Myer’s executive sale. The struggling department store retailer Myer this morning announced a clean-out of its top management. Bernie Brookes, CEO for almost nine years, is departing almost immediately. That’s no great surprise, as he has been in the departure lounge for a while. He was due to retire last August, but stayed on to complete a merger with rival David Jones, which failed. Since then, he’s been waiting for a ride out of Myer via a board decision about his successor. The board has now decided. But, instead of naming the favourite –former chief merchandise and marketing officer Dan Bracken — the board has opted for relative-newbie Richard Umbers, who’s only been at Myer since mid-2014 as chief information and supply chain officer. As well as these changes, chief financial officer Mark Ashby is quitting to take up a role offshore. To mollify Bracken, the board has named him deputy CEO, which looks like a bit of an insurance policy in case Umbers doesn’t make the cut.

Umbers was hired by Myer last July to be the company’s first chief information officer in years. In that role, he was to lead the technology that underpins the Myer One loyalty card program, which now has over 5 million users representing 70% of the department store’s sales. Before Australia Post, where he was general manager of e-commerce and parcel services (the growth area of Australia Post), Umbers ran customer-engagement programs at Woolworths and held roles as managing director of Aldi in the north-west region of the UK and Ireland. From that appointment, it’s clear the Myer board wants to lift its game in e-commerce and online retailing, through Umbers’ experience. Bracken is there to backstop on the performance of the company’s key department stores, just in case anyone forgot Myer’s still-dominant selling channel.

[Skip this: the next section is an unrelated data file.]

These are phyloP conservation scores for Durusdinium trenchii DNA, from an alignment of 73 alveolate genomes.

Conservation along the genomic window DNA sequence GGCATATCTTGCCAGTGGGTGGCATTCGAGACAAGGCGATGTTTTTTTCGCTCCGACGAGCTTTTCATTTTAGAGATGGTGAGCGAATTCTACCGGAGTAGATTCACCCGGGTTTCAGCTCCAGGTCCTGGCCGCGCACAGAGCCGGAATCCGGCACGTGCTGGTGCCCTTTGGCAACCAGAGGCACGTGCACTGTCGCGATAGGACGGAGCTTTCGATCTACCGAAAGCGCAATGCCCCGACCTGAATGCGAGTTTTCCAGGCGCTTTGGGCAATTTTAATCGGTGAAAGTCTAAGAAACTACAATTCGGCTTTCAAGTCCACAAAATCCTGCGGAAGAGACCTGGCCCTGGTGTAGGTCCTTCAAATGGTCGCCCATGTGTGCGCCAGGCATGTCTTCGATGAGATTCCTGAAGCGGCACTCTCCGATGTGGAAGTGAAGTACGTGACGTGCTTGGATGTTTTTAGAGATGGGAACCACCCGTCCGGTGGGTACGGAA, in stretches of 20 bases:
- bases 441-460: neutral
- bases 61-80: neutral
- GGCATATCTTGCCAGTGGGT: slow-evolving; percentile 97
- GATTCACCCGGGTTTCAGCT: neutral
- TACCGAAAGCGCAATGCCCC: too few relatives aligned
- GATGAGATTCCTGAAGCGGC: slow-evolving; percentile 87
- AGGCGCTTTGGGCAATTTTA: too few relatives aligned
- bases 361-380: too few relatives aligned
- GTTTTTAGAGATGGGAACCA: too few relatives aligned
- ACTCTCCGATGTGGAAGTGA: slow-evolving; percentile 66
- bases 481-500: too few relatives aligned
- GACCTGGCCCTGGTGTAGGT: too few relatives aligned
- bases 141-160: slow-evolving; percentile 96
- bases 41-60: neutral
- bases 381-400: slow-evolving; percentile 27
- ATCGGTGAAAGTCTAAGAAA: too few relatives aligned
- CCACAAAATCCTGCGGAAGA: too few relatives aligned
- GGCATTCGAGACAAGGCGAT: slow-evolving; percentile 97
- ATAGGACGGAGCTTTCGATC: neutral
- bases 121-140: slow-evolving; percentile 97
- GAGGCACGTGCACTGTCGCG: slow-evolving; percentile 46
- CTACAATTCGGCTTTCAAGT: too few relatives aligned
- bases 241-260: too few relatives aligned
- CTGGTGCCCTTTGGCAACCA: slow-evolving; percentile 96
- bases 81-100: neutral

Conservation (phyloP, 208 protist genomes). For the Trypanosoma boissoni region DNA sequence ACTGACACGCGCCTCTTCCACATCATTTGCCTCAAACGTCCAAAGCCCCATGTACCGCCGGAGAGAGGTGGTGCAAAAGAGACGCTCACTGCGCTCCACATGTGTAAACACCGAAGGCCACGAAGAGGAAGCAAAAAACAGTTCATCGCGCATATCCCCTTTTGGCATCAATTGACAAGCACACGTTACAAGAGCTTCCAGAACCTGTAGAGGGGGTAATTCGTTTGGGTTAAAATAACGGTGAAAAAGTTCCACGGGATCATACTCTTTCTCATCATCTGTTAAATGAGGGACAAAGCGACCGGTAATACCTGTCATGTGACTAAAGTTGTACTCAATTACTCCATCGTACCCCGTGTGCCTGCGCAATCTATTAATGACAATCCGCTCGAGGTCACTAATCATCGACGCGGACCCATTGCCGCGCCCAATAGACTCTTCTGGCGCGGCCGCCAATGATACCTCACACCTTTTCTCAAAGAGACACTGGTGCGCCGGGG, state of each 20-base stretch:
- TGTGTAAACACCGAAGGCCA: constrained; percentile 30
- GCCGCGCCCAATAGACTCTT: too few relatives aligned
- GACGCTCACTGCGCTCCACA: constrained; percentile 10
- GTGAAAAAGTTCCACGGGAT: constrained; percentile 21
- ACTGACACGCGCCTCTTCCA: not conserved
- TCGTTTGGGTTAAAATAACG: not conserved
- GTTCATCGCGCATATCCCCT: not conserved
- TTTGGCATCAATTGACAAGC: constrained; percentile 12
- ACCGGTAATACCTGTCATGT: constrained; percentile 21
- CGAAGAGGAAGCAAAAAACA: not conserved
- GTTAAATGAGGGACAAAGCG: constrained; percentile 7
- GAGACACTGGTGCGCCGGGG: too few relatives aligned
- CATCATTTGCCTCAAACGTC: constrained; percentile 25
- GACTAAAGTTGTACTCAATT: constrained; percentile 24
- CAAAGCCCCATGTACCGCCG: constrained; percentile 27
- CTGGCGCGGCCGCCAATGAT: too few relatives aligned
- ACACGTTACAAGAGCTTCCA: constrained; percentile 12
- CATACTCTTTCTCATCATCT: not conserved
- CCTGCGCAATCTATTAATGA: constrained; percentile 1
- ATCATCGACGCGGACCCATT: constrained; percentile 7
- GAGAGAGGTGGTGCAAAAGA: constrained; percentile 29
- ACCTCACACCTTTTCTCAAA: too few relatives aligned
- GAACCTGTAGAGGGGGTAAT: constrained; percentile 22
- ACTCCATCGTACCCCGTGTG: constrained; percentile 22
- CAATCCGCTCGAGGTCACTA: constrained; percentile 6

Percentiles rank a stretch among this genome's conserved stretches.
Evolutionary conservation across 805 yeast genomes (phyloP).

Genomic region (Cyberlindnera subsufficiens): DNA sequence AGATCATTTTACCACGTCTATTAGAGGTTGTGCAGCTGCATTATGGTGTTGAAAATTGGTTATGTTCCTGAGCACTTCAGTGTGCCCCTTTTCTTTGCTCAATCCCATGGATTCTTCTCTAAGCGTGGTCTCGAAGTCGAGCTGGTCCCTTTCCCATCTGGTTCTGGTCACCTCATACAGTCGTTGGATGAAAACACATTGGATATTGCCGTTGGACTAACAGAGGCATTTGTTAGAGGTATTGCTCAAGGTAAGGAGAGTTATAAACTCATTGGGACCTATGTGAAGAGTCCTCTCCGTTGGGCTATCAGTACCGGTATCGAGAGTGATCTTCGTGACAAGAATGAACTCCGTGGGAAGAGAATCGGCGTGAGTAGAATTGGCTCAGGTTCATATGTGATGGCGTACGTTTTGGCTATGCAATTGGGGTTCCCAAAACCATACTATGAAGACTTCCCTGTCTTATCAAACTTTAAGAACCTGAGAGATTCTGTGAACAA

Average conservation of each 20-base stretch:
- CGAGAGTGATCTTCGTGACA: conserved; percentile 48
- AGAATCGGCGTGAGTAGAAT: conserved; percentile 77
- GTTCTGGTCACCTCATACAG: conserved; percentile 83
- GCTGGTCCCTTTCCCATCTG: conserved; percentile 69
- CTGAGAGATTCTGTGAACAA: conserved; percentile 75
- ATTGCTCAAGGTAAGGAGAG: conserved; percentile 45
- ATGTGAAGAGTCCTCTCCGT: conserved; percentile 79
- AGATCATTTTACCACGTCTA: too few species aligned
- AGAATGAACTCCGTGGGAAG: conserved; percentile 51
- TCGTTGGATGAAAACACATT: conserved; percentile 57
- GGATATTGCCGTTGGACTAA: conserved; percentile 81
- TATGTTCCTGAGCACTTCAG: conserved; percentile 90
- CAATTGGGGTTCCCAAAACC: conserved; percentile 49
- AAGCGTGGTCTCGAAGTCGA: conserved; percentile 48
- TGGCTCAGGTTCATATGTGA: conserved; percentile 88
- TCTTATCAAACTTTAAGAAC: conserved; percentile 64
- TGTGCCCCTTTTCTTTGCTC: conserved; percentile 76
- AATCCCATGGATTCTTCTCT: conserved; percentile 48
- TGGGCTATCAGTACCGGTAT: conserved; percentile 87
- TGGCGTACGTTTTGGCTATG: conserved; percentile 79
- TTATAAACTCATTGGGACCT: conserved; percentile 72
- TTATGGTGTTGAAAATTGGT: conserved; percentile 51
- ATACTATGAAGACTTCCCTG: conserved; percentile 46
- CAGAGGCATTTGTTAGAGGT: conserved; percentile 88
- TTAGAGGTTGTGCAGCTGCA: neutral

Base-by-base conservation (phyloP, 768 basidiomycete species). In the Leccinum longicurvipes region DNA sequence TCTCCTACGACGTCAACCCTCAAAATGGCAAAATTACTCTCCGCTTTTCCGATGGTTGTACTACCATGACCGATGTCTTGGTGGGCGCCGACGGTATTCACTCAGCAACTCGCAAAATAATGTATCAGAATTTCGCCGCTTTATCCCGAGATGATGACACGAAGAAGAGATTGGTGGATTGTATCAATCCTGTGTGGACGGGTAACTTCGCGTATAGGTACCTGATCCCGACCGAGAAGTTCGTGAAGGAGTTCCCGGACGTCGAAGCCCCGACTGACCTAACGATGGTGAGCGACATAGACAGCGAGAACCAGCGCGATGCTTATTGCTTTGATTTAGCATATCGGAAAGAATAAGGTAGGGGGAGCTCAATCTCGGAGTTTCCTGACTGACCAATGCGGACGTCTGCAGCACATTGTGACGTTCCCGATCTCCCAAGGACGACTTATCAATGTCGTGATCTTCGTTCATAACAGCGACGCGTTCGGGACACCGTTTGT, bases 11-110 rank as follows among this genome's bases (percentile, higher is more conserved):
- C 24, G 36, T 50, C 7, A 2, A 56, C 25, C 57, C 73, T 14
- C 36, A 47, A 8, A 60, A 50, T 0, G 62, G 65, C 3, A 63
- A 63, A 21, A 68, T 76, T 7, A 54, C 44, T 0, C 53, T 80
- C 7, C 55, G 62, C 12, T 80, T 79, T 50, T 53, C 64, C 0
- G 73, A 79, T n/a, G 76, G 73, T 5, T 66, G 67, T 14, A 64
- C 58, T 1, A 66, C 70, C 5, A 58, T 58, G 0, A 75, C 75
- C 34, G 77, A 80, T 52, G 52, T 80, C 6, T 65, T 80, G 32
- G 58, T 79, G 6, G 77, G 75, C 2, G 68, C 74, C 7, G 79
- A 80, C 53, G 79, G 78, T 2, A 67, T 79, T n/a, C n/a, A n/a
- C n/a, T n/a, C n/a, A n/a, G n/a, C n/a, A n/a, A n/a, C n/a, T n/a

So what does the Myer CEO announcement tell us? Well, the interim financial results are due out on March 19, so the change announcement tells us the board has been spooked by what must be a bad set of numbers — good profit figures don’t result in CEOs vanishing in something of a hurry. The sharemarket panicked at the news (for that reason) and sent Myer shares down 13% in early trading to an all-time low of $1.615. They recovered to be down more than 9% at 10.40am at $1.685. Should Myer now bring forward the results to keep the market fully informed by laying out all the bad news? — Glenn Dyer

China is getting worried. We should be as well, as we approach budget time — not to mention tomorrow’s Reserve Bank of Australia board meeting. Why?  Because China is our biggest export market, and it’s in trouble. Two interest-rate cuts in three months means the Chinese government is very, very concerned about the health of the economy. Growth is weakening, as we know (the 2015 economic target will be revealed at 7% in Beijing on Wednesday, down from 7.4% in 2014) and the fall in oil prices won’t be a big boost for China. But Saturday night’s surprise interest-rate cut by the People’s Bank of China has elevated deflation as a new, very real concern.